Being certified

Being certified

Gavin D. Smith looks into the organic label

Production 23 Mar 2012 | Interviews | By Gavin Smith

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We are all familiar with organic fruit, vegetables and bread, but organic whisky is another matter entirely. However, it is a clear niche market and one with great potential for growth. Both Benromach and Bruichladdich distilleries currently offer organic single malts, and a 4 Years Old blend called Highland Harvest is also on the market.

Organic Whiskies, based in Wales and run by organic farmer John Savage-Onstwedder, retails an organic Springbank from 1992 under the Da Mhile (Gaelic for ‘two thousand’) name, along with an organic single grain, distilled at Loch Lomond in 2000, plus a blended Scotch comprising 70 per cent Loch Lomond and 30 per cent Springbank whiskies.

At the heart of most organic produce in the UK is Soil Association certification, guaranteeing production methods conform to its clearly defined environmentally-friendly standards. In terms of whisky production, gaining that all-important Soil Association certification means in the first instance that the malting barley must be grown without the use of chemical fertilisers and with restricted use of pesticides.

One result of this is lower alcohol yields, and Benromach distillery manager Keith Cruickshank recalls: “When we made our first batch in 2000 the yields were pretty low, but in the last four or five years, there has been more organic barley available and things have improved. With
‘standard’ malted barley we could expect to get 410 to 415 litres per tonne of malt, and with organic barley we average 400 to 405 litres per tonne. We buy 55 tonnes of organic barley from a local farmer, and after it has been malted we will distil with that for five to six weeks per year.

“It makes up between 10 and 13 per cent of our total annual output of Benromach.”

Cruickshank explains: “The farmer is not using fertilisers and nitrogen, and he gets a smaller yield per hectare than a non-organic farmer. He is paid a premium for his crop to compensate for this. When it comes to processing the organic malt, it has a lower starch level, leading to less sugar, while there are higher levels of protein and nitrogen. All of which mean that we get less spirit per tonne.”

Mark Reynier is managing director of Bruichladdich Distillery Company Ltd, which produced an Organic 2003 bottling, described as a “Single vintage, single variety, single estate expression.”

“The casks certainly account for a great deal of the flavour difference. You get lots of vanilla and coconut notes, and chocolate and orange come through, too. There are flavours we don’t get using ex-Bourbon or sherry casks"


Subsequently, a multi-vintage organic vatting of two barley varieties was released as Bruichladich 2010 Organic, and the label names the three individual mainland farmers producing the barley used in the bottling. “Around half of what we distil is now organic,” notes Reynier, “that’s 1,000 tonnes per year from eight farms. We don’t dictate which varieties they use; they know what grows best on their ground and in their micro-climates, but we have had Maris Otter, Chalice and Golden Promise.”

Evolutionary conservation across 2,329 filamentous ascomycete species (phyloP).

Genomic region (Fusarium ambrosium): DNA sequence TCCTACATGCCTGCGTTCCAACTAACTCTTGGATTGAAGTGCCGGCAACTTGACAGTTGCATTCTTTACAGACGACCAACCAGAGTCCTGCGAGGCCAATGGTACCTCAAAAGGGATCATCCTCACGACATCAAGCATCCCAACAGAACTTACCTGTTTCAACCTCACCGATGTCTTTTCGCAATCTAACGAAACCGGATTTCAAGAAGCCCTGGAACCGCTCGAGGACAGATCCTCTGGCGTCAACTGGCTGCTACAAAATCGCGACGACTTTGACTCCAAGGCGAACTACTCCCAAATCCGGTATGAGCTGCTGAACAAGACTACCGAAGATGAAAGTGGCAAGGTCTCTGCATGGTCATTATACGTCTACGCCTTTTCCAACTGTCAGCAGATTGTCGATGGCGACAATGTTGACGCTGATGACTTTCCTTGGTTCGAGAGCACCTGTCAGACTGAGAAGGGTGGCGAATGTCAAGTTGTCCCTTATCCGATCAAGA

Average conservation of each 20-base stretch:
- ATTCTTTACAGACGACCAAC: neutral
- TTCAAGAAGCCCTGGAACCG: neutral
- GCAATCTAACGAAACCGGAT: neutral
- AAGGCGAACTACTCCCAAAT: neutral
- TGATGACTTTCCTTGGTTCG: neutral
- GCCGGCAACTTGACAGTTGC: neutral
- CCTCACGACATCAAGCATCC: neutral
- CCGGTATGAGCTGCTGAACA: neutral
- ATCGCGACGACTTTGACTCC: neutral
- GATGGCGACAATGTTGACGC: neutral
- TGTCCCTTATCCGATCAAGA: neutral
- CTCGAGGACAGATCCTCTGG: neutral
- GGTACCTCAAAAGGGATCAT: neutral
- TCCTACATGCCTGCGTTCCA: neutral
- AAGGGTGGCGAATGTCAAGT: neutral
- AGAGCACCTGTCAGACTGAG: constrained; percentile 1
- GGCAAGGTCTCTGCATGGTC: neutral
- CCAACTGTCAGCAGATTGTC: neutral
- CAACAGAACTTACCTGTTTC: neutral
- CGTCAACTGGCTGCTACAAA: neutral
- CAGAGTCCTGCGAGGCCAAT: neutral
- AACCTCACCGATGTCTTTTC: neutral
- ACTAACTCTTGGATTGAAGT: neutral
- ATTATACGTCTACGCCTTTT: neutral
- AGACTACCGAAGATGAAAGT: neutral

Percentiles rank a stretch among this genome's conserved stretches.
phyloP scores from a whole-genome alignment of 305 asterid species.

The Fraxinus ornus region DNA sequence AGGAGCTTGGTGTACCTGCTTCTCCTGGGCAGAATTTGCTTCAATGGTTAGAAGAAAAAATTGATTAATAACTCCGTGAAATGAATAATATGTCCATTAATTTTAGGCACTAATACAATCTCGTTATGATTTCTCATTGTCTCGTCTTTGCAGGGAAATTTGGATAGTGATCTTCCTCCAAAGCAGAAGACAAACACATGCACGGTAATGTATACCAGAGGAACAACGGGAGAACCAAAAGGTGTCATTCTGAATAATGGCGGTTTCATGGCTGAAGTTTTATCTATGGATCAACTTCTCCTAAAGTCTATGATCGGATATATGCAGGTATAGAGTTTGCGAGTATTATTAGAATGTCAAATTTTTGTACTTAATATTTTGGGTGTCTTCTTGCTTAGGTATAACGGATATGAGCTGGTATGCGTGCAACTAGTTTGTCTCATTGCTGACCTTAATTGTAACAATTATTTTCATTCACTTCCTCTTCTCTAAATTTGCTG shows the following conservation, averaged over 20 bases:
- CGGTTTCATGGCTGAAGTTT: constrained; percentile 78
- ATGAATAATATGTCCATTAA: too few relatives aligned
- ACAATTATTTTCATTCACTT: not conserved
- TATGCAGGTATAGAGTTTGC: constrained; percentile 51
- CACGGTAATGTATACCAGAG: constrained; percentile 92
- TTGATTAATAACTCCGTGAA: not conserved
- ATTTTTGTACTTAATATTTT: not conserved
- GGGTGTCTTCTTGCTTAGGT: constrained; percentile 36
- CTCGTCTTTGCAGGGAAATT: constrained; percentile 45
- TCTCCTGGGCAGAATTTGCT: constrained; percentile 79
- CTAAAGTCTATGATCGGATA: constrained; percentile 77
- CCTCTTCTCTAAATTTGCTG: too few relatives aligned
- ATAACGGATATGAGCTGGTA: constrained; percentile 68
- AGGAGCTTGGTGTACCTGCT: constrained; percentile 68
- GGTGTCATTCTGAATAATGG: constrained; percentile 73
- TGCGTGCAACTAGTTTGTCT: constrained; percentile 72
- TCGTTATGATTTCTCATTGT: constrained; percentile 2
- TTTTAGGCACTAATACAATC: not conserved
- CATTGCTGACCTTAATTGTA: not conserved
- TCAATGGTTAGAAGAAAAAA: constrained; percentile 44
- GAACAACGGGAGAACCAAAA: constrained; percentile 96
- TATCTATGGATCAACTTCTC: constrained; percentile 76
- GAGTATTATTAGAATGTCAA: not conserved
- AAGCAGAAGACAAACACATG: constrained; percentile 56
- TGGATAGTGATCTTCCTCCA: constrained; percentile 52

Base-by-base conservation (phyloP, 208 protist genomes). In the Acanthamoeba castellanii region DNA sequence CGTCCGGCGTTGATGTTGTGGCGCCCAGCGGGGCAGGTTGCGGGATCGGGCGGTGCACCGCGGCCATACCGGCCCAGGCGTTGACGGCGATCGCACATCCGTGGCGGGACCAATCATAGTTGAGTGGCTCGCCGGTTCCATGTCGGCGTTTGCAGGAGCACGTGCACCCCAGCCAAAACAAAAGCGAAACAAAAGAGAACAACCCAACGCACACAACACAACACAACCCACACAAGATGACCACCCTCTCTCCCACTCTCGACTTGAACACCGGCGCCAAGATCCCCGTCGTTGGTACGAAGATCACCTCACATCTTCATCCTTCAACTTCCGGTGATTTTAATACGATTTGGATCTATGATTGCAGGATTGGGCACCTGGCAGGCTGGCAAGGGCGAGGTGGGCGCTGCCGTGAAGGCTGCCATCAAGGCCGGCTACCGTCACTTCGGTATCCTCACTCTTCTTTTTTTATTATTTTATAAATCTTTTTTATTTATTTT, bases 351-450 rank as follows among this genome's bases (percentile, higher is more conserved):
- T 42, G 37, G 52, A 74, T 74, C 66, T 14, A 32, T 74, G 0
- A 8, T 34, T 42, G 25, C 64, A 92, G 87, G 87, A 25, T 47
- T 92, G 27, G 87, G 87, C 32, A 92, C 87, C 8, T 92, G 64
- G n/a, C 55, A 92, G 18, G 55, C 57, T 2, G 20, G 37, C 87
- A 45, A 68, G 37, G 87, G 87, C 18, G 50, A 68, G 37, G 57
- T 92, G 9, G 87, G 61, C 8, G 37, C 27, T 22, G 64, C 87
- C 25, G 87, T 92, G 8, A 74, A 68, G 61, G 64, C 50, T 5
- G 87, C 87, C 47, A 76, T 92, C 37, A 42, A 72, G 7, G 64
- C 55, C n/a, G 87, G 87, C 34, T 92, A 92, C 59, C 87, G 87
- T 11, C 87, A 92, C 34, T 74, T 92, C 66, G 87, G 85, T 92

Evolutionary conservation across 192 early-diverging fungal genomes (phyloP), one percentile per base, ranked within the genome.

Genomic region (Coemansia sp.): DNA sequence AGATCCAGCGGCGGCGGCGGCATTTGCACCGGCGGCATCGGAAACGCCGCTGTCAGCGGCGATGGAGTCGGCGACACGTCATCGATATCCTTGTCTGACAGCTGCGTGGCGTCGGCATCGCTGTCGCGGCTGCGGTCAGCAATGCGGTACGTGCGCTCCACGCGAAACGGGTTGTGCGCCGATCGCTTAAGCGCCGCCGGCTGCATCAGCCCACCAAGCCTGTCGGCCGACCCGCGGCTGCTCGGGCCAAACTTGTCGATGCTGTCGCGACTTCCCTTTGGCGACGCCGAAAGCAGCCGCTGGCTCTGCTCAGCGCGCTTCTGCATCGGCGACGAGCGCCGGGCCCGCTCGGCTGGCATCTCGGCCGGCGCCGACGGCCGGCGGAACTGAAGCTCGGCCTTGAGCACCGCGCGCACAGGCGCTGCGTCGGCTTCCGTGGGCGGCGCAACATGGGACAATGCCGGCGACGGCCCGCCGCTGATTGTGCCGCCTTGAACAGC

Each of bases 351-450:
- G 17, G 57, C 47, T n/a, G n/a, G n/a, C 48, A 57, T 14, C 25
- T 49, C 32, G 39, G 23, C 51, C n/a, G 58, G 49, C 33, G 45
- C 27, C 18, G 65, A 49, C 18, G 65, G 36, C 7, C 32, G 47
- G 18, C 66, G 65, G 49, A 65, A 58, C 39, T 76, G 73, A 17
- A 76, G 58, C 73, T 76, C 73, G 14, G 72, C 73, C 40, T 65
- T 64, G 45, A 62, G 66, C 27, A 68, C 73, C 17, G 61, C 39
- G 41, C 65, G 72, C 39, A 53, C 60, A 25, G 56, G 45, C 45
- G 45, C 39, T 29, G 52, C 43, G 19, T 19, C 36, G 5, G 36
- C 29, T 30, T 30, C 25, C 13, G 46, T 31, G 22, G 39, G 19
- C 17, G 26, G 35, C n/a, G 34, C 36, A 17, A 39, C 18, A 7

He adds: “Organic barley was always significantly more expensive, but the disparity between that and ‘standard’ barley is coming down. As the cost of oil goes up and adds to the expense of fertilisers and pesticides, so non-organic barley prices have risen.”

The yeast employed for fermentation must also have Soil Association certification, Keith Cruickshank says: “We use Kerry yeast, and it’s simply a case of having it certified as non-genetically-modified.” He adds that apart from lower yields, there are no real processing differences between organic and non-organic whisky production, maintaining that for him the most significant influence is the cask. All organic Benromach is matured in Missouri virgin oak casks, made with wood from sustainably managed forests.

“We have the casks charred and toasted to our own specification, and after six to six and a half years of maturation we bottle it,” he notes. “The casks certainly account for a great deal of the flavour difference. You get lots of vanilla and coconut notes, and chocolate and orange come through, too. There are flavours we don’t get using ex-Bourbon or sherry casks. We also use some refill-Benromach organic casks, which are much slower to mature.”

For Mark Reynier, there are fundamental differences in the character of the organic new-make spirit itself. “You can smell the differences during production, and it tastes better,” he asserts. “The new-make has a greater intensity, definition and precision. It’s a more barley-flavoured spirit. The difference is subtle, but it’s there.”

When it comes to the practicalities of ensuring compliance with Soil Association certification criteria Keith Cruickshank says: “Everything has to be cleaned in an approved manner. Even our bottling line in Elgin has to receive certification. At Benromach It’s essentially like starting a distillery from scratch, or after a long period of closure.”

Given the additional expense, why make organic whisky at all?Reynier points out that “We’re not eco-warriors. It’s about our belief in place and provenance. It’s good farming practices.”

John Savage-Onstwedder knows all about such practices, having farmed organically for many years. Such is his belief, he is commissioning the UK’s first fully-organic micro-distillery at Ceredigion in West Wales.

It will use the Da Mhile brand name and boasts floor maltings and a 350-litre, German-made pot still, with the whole sustainable enterprise being powered by the burning of wood.

Perhaps the future of whisky is not golden but green.
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